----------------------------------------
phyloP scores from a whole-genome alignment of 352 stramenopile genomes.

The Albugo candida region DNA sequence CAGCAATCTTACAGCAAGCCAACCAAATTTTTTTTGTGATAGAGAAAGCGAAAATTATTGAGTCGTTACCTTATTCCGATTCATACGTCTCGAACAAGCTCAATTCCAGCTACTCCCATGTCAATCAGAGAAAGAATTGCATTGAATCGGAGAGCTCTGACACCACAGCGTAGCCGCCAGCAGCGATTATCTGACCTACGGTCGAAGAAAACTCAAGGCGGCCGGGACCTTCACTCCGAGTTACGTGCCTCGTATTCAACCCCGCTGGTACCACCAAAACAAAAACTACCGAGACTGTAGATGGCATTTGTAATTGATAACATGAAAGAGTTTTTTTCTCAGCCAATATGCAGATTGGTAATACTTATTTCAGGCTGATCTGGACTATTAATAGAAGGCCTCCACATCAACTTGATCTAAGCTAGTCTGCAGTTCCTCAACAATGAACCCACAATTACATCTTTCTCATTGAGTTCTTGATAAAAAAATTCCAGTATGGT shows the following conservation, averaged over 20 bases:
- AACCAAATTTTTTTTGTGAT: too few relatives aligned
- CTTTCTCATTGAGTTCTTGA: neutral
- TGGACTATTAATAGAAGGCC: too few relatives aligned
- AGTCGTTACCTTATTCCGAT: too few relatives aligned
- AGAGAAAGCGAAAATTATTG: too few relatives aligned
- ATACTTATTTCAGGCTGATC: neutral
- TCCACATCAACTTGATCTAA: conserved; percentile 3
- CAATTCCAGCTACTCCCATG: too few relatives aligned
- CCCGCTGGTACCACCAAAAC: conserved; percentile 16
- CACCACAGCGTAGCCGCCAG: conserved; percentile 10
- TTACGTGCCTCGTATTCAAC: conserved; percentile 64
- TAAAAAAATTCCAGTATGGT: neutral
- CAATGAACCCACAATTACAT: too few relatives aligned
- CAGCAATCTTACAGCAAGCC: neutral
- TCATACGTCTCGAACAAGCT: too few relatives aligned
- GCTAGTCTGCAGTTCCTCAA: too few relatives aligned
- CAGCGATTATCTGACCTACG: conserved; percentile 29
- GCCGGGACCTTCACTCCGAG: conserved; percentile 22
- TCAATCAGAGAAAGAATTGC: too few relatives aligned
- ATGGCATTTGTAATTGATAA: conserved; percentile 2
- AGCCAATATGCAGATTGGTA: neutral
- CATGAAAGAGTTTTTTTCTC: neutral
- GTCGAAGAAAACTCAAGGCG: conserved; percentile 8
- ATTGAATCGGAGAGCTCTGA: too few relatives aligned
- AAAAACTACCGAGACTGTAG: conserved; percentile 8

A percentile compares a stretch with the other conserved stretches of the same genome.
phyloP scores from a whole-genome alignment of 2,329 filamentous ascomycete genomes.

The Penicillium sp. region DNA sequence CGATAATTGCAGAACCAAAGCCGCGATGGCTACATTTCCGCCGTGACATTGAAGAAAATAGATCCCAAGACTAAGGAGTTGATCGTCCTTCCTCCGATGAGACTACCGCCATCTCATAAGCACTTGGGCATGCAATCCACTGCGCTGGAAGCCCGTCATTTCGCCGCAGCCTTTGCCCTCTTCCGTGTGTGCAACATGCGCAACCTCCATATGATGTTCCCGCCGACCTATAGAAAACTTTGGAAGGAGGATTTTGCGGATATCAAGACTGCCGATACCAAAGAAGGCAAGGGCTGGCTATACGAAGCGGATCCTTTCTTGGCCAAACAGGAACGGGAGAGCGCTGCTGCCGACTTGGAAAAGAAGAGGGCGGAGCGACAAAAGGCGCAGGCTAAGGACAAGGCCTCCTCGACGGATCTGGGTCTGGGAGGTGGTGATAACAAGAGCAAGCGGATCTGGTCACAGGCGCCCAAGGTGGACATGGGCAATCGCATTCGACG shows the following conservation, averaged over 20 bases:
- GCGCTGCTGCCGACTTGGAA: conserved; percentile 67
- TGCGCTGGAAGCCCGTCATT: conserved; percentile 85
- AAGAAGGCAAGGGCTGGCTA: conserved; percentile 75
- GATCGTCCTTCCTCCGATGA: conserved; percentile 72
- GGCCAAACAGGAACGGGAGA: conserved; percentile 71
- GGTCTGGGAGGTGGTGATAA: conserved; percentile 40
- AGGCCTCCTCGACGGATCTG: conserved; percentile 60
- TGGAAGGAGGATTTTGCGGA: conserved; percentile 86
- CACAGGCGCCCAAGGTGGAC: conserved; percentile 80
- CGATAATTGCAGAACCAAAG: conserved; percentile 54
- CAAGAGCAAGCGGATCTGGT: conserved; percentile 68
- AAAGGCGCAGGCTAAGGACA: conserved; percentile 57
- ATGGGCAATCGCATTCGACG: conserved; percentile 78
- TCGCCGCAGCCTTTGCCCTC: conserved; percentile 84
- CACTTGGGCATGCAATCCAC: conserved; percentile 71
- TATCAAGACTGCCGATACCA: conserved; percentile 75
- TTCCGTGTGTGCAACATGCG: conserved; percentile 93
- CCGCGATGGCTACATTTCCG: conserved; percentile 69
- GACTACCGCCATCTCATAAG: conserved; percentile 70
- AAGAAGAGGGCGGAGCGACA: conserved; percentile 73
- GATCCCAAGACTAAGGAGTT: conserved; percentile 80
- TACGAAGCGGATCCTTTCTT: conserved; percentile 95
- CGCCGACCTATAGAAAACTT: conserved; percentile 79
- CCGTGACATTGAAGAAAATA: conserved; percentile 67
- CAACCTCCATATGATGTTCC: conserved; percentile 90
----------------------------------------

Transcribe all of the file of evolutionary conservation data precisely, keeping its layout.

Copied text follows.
phyloP scores from a whole-genome alignment of 352 stramenopile genomes.

The Albugo candida region DNA sequence CAGCAATCTTACAGCAAGCCAACCAAATTTTTTTTGTGATAGAGAAAGCGAAAATTATTGAGTCGTTACCTTATTCCGATTCATACGTCTCGAACAAGCTCAATTCCAGCTACTCCCATGTCAATCAGAGAAAGAATTGCATTGAATCGGAGAGCTCTGACACCACAGCGTAGCCGCCAGCAGCGATTATCTGACCTACGGTCGAAGAAAACTCAAGGCGGCCGGGACCTTCACTCCGAGTTACGTGCCTCGTATTCAACCCCGCTGGTACCACCAAAACAAAAACTACCGAGACTGTAGATGGCATTTGTAATTGATAACATGAAAGAGTTTTTTTCTCAGCCAATATGCAGATTGGTAATACTTATTTCAGGCTGATCTGGACTATTAATAGAAGGCCTCCACATCAACTTGATCTAAGCTAGTCTGCAGTTCCTCAACAATGAACCCACAATTACATCTTTCTCATTGAGTTCTTGATAAAAAAATTCCAGTATGGT shows the following conservation, averaged over 20 bases:
- AACCAAATTTTTTTTGTGAT: too few relatives aligned
- CTTTCTCATTGAGTTCTTGA: neutral
- TGGACTATTAATAGAAGGCC: too few relatives aligned
- AGTCGTTACCTTATTCCGAT: too few relatives aligned
- AGAGAAAGCGAAAATTATTG: too few relatives aligned
- ATACTTATTTCAGGCTGATC: neutral
- TCCACATCAACTTGATCTAA: conserved; percentile 3
- CAATTCCAGCTACTCCCATG: too few relatives aligned
- CCCGCTGGTACCACCAAAAC: conserved; percentile 16
- CACCACAGCGTAGCCGCCAG: conserved; percentile 10
- TTACGTGCCTCGTATTCAAC: conserved; percentile 64
- TAAAAAAATTCCAGTATGGT: neutral
- CAATGAACCCACAATTACAT: too few relatives aligned
- CAGCAATCTTACAGCAAGCC: neutral
- TCATACGTCTCGAACAAGCT: too few relatives aligned
- GCTAGTCTGCAGTTCCTCAA: too few relatives aligned
- CAGCGATTATCTGACCTACG: conserved; percentile 29
- GCCGGGACCTTCACTCCGAG: conserved; percentile 22
- TCAATCAGAGAAAGAATTGC: too few relatives aligned
- ATGGCATTTGTAATTGATAA: conserved; percentile 2
- AGCCAATATGCAGATTGGTA: neutral
- CATGAAAGAGTTTTTTTCTC: neutral
- GTCGAAGAAAACTCAAGGCG: conserved; percentile 8
- ATTGAATCGGAGAGCTCTGA: too few relatives aligned
- AAAAACTACCGAGACTGTAG: conserved; percentile 8

A percentile compares a stretch with the other conserved stretches of the same genome.
phyloP scores from a whole-genome alignment of 2,329 filamentous ascomycete genomes.

The Penicillium sp. region DNA sequence CGATAATTGCAGAACCAAAGCCGCGATGGCTACATTTCCGCCGTGACATTGAAGAAAATAGATCCCAAGACTAAGGAGTTGATCGTCCTTCCTCCGATGAGACTACCGCCATCTCATAAGCACTTGGGCATGCAATCCACTGCGCTGGAAGCCCGTCATTTCGCCGCAGCCTTTGCCCTCTTCCGTGTGTGCAACATGCGCAACCTCCATATGATGTTCCCGCCGACCTATAGAAAACTTTGGAAGGAGGATTTTGCGGATATCAAGACTGCCGATACCAAAGAAGGCAAGGGCTGGCTATACGAAGCGGATCCTTTCTTGGCCAAACAGGAACGGGAGAGCGCTGCTGCCGACTTGGAAAAGAAGAGGGCGGAGCGACAAAAGGCGCAGGCTAAGGACAAGGCCTCCTCGACGGATCTGGGTCTGGGAGGTGGTGATAACAAGAGCAAGCGGATCTGGTCACAGGCGCCCAAGGTGGACATGGGCAATCGCATTCGACG shows the following conservation, averaged over 20 bases:
- GCGCTGCTGCCGACTTGGAA: conserved; percentile 67
- TGCGCTGGAAGCCCGTCATT: conserved; percentile 85
- AAGAAGGCAAGGGCTGGCTA: conserved; percentile 75
- GATCGTCCTTCCTCCGATGA: conserved; percentile 72
- GGCCAAACAGGAACGGGAGA: conserved; percentile 71
- GGTCTGGGAGGTGGTGATAA: conserved; percentile 40
- AGGCCTCCTCGACGGATCTG: conserved; percentile 60
- TGGAAGGAGGATTTTGCGGA: conserved; percentile 86
- CACAGGCGCCCAAGGTGGAC: conserved; percentile 80
- CGATAATTGCAGAACCAAAG: conserved; percentile 54
- CAAGAGCAAGCGGATCTGGT: conserved; percentile 68
- AAAGGCGCAGGCTAAGGACA: conserved; percentile 57
- ATGGGCAATCGCATTCGACG: conserved; percentile 78
- TCGCCGCAGCCTTTGCCCTC: conserved; percentile 84
- CACTTGGGCATGCAATCCAC: conserved; percentile 71
- TATCAAGACTGCCGATACCA: conserved; percentile 75
- TTCCGTGTGTGCAACATGCG: conserved; percentile 93
- CCGCGATGGCTACATTTCCG: conserved; percentile 69
- GACTACCGCCATCTCATAAG: conserved; percentile 70
- AAGAAGAGGGCGGAGCGACA: conserved; percentile 73
- GATCCCAAGACTAAGGAGTT: conserved; percentile 80
- TACGAAGCGGATCCTTTCTT: conserved; percentile 95
- CGCCGACCTATAGAAAACTT: conserved; percentile 79
- CCGTGACATTGAAGAAAATA: conserved; percentile 67
- CAACCTCCATATGATGTTCC: conserved; percentile 90